Fuzzy Lemon: Making Lexical Semantic Relations More Juicy
Fernando Bobillo | Julia Bosque-Gil | Jorge Gracia | Marta Lanau-Coronas

The OntoLex-Lemon model provides a vocabulary to enrich ontologies with linguistic information that can be exploited by Natural Language Processing applications. The increasing uptake of Lemon illustrates the growing interest in combining linguistic information and Semantic Web technologies. In this paper, we present Fuzzy Lemon, an extension of Lemon that allows to assign an uncertainty degree to lexical semantic relations. Our approach is based on an OWL ontology that defines a hierarchy of data properties encoding different types of uncertainty. We also illustrate the usefulness of Fuzzy Lemon by showing that it can be used to represent the confidence degrees of automatically discovered translations between pairs of bilingual dictionaries from the Apertium family.

A Cheap and Dirty Cross-Lingual Linking Service in the Cloud
Christian Chiarcos | Gilles Sérasset

In this paper, we describe the application of Linguistic Linked Open Data (LLOD) technology for dynamic cross-lingual querying on demand. Whereas most related research is focusing on providing a static linking, i.e., cross-lingual inference, and then storing the resulting links, we demonstrate the application of the federation capabilities of SPARQL to perform lexical linking on the fly. In the end, we provide a baseline functionality that uses the connection of two web services – a SPARQL end point for multilingual lexical data and another SPARQL end point for querying an English language knowledge graph – in order to perform querying an English language knowledge graph using foreign language labels. We argue that, for low-resource languages where substantial native knowledge graphs are lacking, this functionality can be used to lower the language barrier by allowing to formulate cross-linguistically applicable queries mediated by a multilingual dictionary.

Spicy Salmon: Converting between 50+ Annotation Formats with Fintan, Pepper, Salt and Powla
Christian Fäth | Christian Chiarcos

Heterogeneity of formats, models and annotations has always been a primary hindrance for exploiting the ever increasing amount of existing linguistic resources for real world applications in and beyond NLP. Fintan - the Flexible INtegrated Transformation and Annotation eNgineering platform introduced in 2020 is designed to rapidly convert, combine and manipulate language resources both in and outside the Semantic Web by transforming it into segmented RDF representations which can be processed in parallel on a multithreaded environment and integrating it with ontologies and taxonomies. Fintan has recently been extended with a set of additional modules increasing the amount of supported non-RDF formats and the interoperability with existing non-JAVA conversion tools, and parts of this work are demonstrated in this paper. In particular, we focus on a novel recipe for resource transformation in which Fintan works in tandem with the Pepper toolset to allow computational linguists to transform their data between over 50 linguistic corpus formats with a graphical workflow manager.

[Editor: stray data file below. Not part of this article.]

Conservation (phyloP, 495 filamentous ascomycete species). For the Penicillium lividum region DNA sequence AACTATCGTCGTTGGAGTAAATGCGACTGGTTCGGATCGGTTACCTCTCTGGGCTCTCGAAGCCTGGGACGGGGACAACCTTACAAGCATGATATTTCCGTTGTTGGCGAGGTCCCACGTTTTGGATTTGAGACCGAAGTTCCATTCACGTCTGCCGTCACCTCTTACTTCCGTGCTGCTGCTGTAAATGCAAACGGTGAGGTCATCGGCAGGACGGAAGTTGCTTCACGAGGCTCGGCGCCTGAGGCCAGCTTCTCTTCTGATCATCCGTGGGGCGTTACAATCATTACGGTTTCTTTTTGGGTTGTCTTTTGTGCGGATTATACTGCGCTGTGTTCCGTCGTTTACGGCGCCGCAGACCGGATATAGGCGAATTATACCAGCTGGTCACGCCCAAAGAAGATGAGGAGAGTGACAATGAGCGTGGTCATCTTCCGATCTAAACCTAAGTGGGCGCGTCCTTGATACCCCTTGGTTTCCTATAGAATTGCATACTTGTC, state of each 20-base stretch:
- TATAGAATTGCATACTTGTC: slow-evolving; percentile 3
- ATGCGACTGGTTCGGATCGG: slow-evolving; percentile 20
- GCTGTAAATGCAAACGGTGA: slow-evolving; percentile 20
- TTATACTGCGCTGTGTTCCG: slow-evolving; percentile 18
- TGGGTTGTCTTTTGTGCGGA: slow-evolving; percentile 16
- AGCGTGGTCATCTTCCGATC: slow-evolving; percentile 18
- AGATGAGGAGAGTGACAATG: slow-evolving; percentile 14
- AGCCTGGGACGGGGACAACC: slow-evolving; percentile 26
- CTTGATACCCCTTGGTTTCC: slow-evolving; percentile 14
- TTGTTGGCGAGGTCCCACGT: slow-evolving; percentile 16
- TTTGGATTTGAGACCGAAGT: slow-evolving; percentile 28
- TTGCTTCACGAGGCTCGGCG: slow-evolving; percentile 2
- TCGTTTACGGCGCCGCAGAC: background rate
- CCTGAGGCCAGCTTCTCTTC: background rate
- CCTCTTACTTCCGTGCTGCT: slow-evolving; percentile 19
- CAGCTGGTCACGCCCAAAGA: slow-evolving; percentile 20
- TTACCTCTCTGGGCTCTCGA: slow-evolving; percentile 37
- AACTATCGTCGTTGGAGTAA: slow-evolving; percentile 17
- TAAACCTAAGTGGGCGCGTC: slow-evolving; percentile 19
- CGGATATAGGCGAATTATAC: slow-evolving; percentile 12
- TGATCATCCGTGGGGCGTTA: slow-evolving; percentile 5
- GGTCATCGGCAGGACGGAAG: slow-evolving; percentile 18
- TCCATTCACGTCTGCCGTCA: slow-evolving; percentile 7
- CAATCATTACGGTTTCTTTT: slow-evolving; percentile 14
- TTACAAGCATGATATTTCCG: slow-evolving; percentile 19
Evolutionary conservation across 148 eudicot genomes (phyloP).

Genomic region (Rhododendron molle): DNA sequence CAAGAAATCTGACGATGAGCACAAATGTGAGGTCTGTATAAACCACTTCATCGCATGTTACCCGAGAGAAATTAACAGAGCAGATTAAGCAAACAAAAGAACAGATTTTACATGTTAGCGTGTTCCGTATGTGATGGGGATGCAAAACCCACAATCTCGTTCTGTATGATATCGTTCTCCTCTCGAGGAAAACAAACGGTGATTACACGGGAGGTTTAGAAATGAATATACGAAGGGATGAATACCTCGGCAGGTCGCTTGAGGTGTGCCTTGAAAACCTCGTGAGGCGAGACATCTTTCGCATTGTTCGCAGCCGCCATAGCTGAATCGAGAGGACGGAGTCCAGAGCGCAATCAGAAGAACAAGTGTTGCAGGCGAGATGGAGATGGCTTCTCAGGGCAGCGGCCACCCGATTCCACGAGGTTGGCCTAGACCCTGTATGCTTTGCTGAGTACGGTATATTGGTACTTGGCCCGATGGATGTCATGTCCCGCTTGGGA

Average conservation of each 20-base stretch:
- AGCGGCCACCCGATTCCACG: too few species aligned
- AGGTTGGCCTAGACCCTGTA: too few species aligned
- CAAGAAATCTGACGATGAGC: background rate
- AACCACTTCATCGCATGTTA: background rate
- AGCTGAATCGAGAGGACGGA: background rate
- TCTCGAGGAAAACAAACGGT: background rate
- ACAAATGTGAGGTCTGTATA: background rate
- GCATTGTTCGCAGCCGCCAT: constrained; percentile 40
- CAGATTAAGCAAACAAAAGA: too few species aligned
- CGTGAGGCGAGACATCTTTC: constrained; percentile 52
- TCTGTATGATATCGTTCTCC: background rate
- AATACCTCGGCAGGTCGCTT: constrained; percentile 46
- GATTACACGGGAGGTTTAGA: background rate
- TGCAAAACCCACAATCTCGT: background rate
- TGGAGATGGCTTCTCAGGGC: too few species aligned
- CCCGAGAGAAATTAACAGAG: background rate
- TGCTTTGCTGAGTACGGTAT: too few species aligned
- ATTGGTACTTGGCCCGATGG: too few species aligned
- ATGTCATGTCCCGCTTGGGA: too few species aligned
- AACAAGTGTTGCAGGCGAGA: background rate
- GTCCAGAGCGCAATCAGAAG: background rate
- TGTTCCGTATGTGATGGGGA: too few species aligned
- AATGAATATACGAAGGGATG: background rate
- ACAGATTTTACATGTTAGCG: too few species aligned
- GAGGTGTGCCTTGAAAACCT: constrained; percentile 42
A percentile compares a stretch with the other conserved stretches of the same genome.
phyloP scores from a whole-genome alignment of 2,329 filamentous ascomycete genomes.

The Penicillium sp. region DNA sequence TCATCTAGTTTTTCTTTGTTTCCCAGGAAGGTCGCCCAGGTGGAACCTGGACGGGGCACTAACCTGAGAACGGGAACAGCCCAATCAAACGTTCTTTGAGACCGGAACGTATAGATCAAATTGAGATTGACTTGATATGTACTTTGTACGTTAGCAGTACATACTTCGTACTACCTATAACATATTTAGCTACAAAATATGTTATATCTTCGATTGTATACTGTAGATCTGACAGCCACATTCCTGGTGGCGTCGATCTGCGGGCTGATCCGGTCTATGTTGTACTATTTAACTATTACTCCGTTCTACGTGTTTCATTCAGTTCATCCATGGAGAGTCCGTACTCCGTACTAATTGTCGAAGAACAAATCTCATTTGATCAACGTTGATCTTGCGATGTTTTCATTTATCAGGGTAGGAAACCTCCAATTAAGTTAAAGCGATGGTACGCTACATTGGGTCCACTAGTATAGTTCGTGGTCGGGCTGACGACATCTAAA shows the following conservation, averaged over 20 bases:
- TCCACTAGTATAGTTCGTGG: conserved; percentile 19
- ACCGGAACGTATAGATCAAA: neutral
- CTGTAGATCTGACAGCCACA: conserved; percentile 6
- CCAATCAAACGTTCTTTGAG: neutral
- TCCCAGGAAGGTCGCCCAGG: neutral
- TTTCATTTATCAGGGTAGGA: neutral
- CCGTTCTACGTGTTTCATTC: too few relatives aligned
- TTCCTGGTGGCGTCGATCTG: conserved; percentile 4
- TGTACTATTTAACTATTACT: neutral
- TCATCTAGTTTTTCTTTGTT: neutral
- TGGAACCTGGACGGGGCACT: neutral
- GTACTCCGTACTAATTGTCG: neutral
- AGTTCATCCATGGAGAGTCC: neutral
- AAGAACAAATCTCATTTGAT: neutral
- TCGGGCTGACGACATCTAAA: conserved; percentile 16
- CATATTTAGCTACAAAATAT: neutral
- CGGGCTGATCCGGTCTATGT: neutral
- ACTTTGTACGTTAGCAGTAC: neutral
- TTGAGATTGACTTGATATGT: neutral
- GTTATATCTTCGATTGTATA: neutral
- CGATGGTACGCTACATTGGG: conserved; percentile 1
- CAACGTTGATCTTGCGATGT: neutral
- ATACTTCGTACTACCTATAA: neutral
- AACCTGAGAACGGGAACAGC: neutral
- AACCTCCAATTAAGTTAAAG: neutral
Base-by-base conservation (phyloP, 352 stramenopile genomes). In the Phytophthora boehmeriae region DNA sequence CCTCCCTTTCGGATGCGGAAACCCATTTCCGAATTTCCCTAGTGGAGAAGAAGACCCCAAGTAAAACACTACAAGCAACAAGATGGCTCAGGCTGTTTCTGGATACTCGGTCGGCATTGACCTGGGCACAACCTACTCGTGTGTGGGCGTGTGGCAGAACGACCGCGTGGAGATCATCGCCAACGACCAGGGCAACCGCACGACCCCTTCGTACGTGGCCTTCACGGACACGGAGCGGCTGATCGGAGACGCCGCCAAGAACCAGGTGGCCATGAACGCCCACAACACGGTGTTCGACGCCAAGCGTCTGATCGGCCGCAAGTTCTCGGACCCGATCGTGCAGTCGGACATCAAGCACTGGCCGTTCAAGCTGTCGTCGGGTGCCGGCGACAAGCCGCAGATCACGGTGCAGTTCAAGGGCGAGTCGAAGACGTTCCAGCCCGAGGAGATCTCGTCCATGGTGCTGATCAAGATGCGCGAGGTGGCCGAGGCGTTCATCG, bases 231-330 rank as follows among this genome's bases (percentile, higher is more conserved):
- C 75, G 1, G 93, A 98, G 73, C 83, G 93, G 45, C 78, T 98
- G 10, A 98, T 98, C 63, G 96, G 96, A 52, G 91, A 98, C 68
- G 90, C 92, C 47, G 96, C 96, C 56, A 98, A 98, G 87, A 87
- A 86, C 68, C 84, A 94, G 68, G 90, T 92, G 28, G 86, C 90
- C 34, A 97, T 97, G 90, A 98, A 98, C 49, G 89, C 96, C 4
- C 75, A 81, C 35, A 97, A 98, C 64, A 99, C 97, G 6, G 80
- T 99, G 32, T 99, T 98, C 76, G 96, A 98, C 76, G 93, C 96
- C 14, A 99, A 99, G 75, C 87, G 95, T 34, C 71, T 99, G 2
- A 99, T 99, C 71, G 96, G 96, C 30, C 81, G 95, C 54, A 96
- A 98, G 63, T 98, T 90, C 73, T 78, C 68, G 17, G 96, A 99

A Survey of Guidelines and Best Practices for the Generation, Interlinking, Publication, and Validation of Linguistic Linked Data
Fahad Khan | Christian Chiarcos | Thierry Declerck | Maria Pia Di Buono | Milan Dojchinovski | Jorge Gracia | Giedre Valunaite Oleskeviciene | Daniela Gifu

This article discusses a survey carried out within the NexusLinguarum COST Action which aimed to give an overview of existing guidelines (GLs) and best practices (BPs) in linguistic linked data. In particular it focused on four core tasks in the production/publication of linked data: generation, interlinking, publication, and validation. We discuss the importance of GLs and BPs for LLD before describing the survey and its results in full. Finally we offer a number of directions for future work in order to address the findings of the survey.

Computational Morphology with OntoLex-Morph
Christian Chiarcos | Katerina Gkirtzou | Fahad Khan | Penny Labropoulou | Marco Passarotti | Matteo Pellegrini

This paper describes the current status of the emerging OntoLex module for linguistic morphology. It serves as an update to the previous version of the vocabulary (Klimek et al. 2019). Whereas this earlier model was exclusively focusing on descriptive morphology and focused on applications in lexicography, we now present a novel part and a novel application of the vocabulary to applications in language technology, i.e., the rule-based generation of lexicons, introducing a dynamic component into OntoLex.